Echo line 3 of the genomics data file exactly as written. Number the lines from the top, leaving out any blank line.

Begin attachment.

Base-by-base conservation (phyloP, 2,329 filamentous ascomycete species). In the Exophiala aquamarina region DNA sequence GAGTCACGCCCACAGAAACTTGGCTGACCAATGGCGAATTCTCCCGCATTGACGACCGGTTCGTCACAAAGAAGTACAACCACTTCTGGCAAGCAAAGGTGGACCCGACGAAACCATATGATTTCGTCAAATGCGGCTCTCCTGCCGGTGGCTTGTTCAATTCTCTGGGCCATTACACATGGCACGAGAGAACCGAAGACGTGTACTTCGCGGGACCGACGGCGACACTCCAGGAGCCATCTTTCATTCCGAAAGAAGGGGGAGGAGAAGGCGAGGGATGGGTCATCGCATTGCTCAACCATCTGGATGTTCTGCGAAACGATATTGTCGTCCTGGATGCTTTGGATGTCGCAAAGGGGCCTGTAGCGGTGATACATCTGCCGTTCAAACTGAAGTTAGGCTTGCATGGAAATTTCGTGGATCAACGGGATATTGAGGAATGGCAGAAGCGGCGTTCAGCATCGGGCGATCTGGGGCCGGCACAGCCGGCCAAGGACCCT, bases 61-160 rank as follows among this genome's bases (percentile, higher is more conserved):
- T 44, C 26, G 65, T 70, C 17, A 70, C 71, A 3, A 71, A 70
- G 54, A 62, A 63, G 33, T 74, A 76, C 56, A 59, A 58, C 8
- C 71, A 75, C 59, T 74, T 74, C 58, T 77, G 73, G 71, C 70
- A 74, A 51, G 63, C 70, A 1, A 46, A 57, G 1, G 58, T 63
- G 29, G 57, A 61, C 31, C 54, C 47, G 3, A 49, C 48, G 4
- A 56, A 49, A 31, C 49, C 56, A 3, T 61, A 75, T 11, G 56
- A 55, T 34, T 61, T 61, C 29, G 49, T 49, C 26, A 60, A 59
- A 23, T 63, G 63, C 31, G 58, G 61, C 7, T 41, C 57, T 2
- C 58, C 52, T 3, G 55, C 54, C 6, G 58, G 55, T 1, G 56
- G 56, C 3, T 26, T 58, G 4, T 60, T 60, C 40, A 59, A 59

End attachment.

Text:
- G 54, A 62, A 63, G 33, T 74, A 76, C 56, A 59, A 58, C 8